* Canadian dollar at C$1.2908, or 77.47 U.S. cents
* Loonie touches its strongest since March 12 at C$1.2830
* Oil prices fall 0.8 percent
* Bond prices higher across the yield curve
TORONTO, March 22 (Reuters) - The Canadian dollar was little changed against its U.S. counterpart on Thursday, pulling back from an earlier 10-day high, as oil prices fell and investors worried about a potential global trade war. The market braced for an announcement from U.S. President Donald Trump of tariffs of as much as $60 billion on Chinese imports. Global stocks slipped, with some investors anticipating that China could retaliate. Canada's commodity-linked economy could be hurt if global trade slowed. The price of oil, one of Canada's major exports, fell as investors booked profits after this week's rally, but losses were limited by the ongoing efforts of some major producers to curb supplies.
U.S. crude prices were down 0.8 percent at $64.66 a
At 9:26 a.m. ET (1326 GMT), the Canadian dollar was
trading nearly unchanged at C$1.2908 to the greenback, or 77.47 U.S. cents. The currency's weakest level of the session was C$1.2914, while it touched its strongest since March 12 at C$1.2830. On Wednesday, the loonie posted its biggest gain against the U.S. dollar in nearly four months, buoyed by optimism about a North American Free Trade Agreement deal. Bank of Canada Senior Deputy Governor Carolyn Wilkins is due to speak on financial stability. The central bank will release her prepared remarks at 2:45 p.m. ET (1845 GMT). Domestic inflation data for February is due on Friday. Canadian government bond prices were higher across a flatter yield curve in sympathy with U.S. Treasuries. The two-year rose 5 Canadian cents to yield 1.842 percent and the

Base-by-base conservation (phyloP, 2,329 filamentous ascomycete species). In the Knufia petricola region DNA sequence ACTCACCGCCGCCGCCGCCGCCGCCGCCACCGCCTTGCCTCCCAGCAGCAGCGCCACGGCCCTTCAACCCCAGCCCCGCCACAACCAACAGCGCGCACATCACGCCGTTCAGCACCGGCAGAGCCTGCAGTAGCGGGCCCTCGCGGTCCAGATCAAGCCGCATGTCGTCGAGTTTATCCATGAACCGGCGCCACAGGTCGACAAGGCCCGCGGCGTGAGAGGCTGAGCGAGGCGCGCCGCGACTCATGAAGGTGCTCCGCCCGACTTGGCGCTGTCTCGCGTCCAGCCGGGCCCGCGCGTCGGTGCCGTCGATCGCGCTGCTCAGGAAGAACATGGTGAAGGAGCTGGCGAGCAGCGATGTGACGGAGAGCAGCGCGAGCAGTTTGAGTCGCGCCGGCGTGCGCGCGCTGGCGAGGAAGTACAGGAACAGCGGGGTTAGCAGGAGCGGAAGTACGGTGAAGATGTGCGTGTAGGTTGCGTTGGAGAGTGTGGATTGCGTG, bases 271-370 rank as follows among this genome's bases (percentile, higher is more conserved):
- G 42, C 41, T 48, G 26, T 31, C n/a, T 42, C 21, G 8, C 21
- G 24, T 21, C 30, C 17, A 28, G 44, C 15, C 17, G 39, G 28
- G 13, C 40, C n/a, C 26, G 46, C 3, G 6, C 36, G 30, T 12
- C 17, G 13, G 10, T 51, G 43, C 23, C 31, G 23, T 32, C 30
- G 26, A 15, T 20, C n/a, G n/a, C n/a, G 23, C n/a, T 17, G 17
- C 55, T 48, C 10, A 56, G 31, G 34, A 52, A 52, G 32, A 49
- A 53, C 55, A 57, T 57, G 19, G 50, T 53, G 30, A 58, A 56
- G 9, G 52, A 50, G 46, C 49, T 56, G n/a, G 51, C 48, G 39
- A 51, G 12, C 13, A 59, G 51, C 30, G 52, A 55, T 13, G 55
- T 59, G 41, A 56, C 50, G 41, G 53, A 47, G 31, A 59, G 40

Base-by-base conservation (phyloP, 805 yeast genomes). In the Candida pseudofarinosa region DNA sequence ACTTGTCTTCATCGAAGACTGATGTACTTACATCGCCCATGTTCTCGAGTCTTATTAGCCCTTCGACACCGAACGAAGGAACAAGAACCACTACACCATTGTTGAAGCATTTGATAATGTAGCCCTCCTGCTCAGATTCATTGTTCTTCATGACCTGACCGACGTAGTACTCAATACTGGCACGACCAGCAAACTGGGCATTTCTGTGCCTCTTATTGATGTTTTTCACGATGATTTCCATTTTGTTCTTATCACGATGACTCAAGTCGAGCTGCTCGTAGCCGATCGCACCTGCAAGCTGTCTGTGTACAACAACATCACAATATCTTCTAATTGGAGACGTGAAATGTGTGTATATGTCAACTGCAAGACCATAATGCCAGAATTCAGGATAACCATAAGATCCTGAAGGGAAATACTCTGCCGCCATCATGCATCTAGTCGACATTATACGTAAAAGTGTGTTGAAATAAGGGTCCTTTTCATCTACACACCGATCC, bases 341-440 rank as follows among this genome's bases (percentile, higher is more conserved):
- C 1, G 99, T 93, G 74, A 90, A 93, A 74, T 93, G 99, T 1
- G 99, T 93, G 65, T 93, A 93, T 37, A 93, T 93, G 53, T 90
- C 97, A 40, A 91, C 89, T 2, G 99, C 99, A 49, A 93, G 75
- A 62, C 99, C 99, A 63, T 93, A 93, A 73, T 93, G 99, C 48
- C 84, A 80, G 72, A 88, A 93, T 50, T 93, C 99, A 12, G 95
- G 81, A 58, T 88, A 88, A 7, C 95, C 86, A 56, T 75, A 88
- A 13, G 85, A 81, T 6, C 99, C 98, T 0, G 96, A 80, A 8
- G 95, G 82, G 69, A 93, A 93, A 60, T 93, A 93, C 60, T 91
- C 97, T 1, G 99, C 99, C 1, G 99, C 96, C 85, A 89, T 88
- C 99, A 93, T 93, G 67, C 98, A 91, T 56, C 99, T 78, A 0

10-year climbed 50 Canadian cents to yield 2.196
percent. On Wednesday, the 2-year yield touched its highest intraday in nearly seven years at 1.909 percent.
(Reporting by Fergal Smith Editing by Nick Zieminski)